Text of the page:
When Acumen Fund thinks about making an investment in a social enterprise, we start like a traditional venture capitalist might: what is the idea?Â What kind of market will it serve? How do you scale the business? What is the potential exit from the investment?Â Unlike a traditional VC, however, the harder the market to serve, the poorer the customer, and the bigger the social need, the more excited we get about the ventures.Â We are also very clear that we want to support innovative business models, not just ones that can maximize our financial returns, but ventures that can demonstrate new models and help prove that in some cases, market-based approaches work to serve the poor.Â
Our analysis always starts at the unit level: what is the product or service? Who are the customers? What are the costs to serve?Â How do you make money?Â How do you beat the competition?Â Any good analysis is clear on the assumptions at the unit level and builds up from there.Â If one hospital or ambulance or housing development canâ€™t return the cost of capital over three to five to seven years, itâ€™s not quite clear to us the value in scaling the business.Â We also look at the relative social impact compared to the Best Alternative Charitable Option, are clear about the risks, think about the team and their alignment with our mission and values, and what value Acumen Fund brings to the table.
All of this helps us make a decision about whether we want to support a business, but doesnâ€™t determine what we should pay for our share of the company. Say we want to invest $1m in a network of private hospitals in East Africa that target the poor.Â The hospitals will hit break even with a 60% occupancy rate in 14 months. The detailed financial pro formas show significant cash flows after year three as the model hits critical mass.Â We like the idea, we love the team, itâ€™s now time to make a deal.Â What to offer?
Venture investing, as our investment committee (comprising several members of our board) likes to remind us, is more art than science.Â Social venture investing takes that art to a whole new level.Â What discount rate should we use to value the cash flows?Â Standard venture capitalists use 30%, but often use a rate of 35 or 40% in emerging markets.Â Should we go even higher because we are serving riskier customers in these risky markets, or should we have a social discount because these investments need our patient capital?Â If so, how low should we go?Â What assumptions should we use about how we exit?Â There arenâ€™t many comparables that we can use to benchmark the companyâ€™s financial value: what should the price to earnings ratio of a private ambulance company be in Mumbai in 2012?Â Finally, many VCs will determine the valuation by their own required hurdle rate.Â Acumen Fund, using philanthropic capital to make venture investments, has no hurdle rate. Our obligation is to support innovative businesses and share lessons with the world, thatâ€™s our cost of capital.Â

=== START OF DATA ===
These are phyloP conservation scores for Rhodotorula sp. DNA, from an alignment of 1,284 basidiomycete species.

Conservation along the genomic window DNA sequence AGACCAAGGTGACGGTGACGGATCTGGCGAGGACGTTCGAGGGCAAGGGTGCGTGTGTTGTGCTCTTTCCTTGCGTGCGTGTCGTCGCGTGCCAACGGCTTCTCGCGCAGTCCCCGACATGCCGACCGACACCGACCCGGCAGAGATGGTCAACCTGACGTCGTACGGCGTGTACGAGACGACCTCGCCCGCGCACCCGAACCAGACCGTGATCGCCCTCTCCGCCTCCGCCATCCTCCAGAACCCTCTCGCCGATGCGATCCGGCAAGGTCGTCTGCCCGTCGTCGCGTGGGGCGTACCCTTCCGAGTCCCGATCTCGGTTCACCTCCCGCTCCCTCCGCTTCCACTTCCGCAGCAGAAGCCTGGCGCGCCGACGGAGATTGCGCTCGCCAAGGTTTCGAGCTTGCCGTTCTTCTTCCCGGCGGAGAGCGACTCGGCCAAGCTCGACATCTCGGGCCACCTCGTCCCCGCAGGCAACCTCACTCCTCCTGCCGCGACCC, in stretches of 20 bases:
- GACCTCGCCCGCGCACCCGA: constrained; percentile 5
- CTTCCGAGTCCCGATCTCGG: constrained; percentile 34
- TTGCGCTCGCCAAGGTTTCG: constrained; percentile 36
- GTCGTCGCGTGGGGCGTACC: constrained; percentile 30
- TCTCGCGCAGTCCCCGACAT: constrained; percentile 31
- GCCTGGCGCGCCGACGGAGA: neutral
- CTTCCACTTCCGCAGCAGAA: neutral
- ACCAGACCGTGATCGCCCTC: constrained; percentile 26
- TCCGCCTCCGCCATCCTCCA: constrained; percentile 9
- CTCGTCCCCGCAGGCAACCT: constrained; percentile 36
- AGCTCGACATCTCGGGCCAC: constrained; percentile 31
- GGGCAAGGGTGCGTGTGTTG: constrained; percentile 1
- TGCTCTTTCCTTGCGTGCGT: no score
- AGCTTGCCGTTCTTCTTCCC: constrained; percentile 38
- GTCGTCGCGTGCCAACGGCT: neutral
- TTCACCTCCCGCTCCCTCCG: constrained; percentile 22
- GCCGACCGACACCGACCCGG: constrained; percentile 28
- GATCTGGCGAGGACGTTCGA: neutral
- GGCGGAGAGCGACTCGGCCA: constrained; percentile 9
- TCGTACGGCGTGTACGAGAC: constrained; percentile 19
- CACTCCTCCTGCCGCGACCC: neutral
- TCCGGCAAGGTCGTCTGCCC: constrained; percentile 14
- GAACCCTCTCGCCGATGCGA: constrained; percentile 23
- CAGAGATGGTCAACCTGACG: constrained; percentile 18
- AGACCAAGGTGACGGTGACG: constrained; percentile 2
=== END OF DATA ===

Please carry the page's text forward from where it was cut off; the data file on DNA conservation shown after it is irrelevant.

In all of these discussions, we also have to keep the customer front and center.Â How do we do the analysis in such a way that doesnâ€™t overlook the end consumer, simply aggregating daily challenges into quarterly revenues, clinical outcomes into network performance, and individuals touched into market share.Â We are talking about real lives, real problems, and real solutions.Â Our discussions try to balance our need for fiduciary responsibility with the empathy that drives us to support businesses that were designed to serve the poor.Â
In the end, we do what other venture investors do, with perhaps a softer touch. We try to get the best deal we can, we try to treat the entrepreneur and his or her management team fairly, we anticipate the future capital needs of the company and what more commercial investors might expect in a valuation, and we benchmark the investment with the rest of our portfolio.Â In the end, weâ€™ll make an offer that we think stands the best chance of building a sustainable enterprise that can serve the poor with a deal that has the best chance of returning the capital to Acumen Fund.Â With each investment, we hope to prove our model and give ourselves the chance to start the process all over again.Â So how should we think about valuing that chain of toilet facilities in the slums of Nairobi?